Tennis elbow and golf elbow, are both forms of tendonitis. Golf elbow is an inflammatory condition of the elbow which in some ways is similar to tennis elbow. In terms of prevention and treatment it is recommended exercises to strengthen your forearm muscles and elbow. Use light weights or squeeze a tennis ball or exercise with the Powerball Hand Gyroscope. Even simple exercises can help your muscles better absorb the energy of sudden physical stress.
The primary differences between Tennis Elbow and Golf Elbow are the location of the pain and the activity that leads to injury. However, both conditions are caused by overuse of the muscles and tendons of the forearm, leading to inflammation and pain around the elbow joint.
- Sports participants, especially racquet sport players, are prone to developing tennis elbow. About a third of regular tennis players experience tennis elbow at some point in their careers. In addition to racquet sports, tennis elbow is seen in golfers, fencers, and other sports participants.
- Jobs that may lead to tennis elbow include plumbers, painters, gardeners, and carpenters.
- Most patients with tennis elbow are between the ages of 35 and 65 years old, and it affects about an equal number of men and women.
- Golf is one common cause of these symptoms, but many other sport- and work-related activities can cause the same problem.
- Another common cause of this injury is with weekend carpenters who use hand tools on occasion.
- It is most common in men ages 20 to 49 - but the condition can affect anyone who repetitively stresses the wrists or fingers.
1. Strengthen your forearm muscles.
Use light weights or squeeze a tennis ball or exercise with the Powerball Hand Gyroscope. Even simple exercises can help your muscles better absorb the energy of sudden physical stress.
2. Stretch before your activity.
Walk or jog for a few minutes to warm up your muscles. Then take time for gentle stretching before you begin your game.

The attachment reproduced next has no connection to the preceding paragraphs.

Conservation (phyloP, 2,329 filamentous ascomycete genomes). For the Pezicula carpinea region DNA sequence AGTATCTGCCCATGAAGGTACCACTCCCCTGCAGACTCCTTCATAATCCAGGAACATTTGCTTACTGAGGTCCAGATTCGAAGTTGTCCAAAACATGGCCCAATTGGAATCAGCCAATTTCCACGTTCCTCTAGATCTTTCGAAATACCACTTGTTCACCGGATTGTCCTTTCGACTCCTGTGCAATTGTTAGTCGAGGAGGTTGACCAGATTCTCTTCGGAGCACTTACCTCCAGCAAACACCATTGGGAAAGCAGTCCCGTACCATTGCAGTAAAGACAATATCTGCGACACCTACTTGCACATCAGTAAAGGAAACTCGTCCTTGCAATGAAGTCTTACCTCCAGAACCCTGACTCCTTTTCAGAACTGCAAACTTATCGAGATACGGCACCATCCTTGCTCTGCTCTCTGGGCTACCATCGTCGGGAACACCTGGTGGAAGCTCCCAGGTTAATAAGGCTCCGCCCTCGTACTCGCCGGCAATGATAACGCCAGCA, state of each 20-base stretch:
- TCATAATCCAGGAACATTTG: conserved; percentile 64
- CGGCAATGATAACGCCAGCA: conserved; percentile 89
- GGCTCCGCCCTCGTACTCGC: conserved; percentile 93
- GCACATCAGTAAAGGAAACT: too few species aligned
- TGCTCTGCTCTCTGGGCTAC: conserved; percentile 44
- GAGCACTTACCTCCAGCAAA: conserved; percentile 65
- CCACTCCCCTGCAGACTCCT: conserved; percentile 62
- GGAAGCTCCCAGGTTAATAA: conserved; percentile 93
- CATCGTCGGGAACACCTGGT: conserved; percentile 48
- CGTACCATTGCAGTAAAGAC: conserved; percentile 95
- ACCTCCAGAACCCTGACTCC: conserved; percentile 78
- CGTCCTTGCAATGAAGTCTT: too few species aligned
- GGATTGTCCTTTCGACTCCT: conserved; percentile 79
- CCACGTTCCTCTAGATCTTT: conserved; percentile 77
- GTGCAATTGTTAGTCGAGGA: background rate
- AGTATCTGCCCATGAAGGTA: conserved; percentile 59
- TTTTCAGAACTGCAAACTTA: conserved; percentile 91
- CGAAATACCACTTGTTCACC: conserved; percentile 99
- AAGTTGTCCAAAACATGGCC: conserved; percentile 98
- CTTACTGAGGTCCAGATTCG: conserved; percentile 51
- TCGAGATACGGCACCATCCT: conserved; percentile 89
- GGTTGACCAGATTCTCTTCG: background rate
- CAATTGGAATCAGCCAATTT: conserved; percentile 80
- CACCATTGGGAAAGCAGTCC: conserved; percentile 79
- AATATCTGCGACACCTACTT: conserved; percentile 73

3. Fix your form.
If you golf, ask an instructor to check your grip and swing technique. Swinging the club more slowly or gripping the club with less pressure may decrease the amount of shock in your arm when you hit the ball. A club with a flexible shaft may help, too.
4. Lift smartly.
When lifting anything - including free weights - keep your wrist rigid and stable to reduce the force transmitted to your elbow.
It's also important to know when to rest. At the first sign of elbow pain, take a break. In addition to self-care measures, time off is often needed to promote healing.
If you play tennis, ask an instructor to check your technique for hitting a forehand. You may need to decrease your topspin. The racket size and tension of the strings are important, too.
Tennis Elbow, Golf Elbow Exercises with the Powerball Gyroscope
It is the perfect instrument to gently rehabilitate lower forearm and wrist joints affected by carpal tunnel syndrome, repetitive strain injury RSI, arthritis or previous breakage. It is great tool to strengthen your forearm muscles and elbow.
- Unique therapeutic quality (gently stress damaged areas)
- recommended by chiropractors,
- need to exercise just 5-7 min a day,
- small size (you can use it anytime and anywhere),
Discover more about the powerful benefits of Preventing Carpal Tunnel Syndrome using the Powerball Gyroscope.
Here you can find more information about Tennis Elbow, Golf Elbow Exercise and about the Gyro Exercise Ball .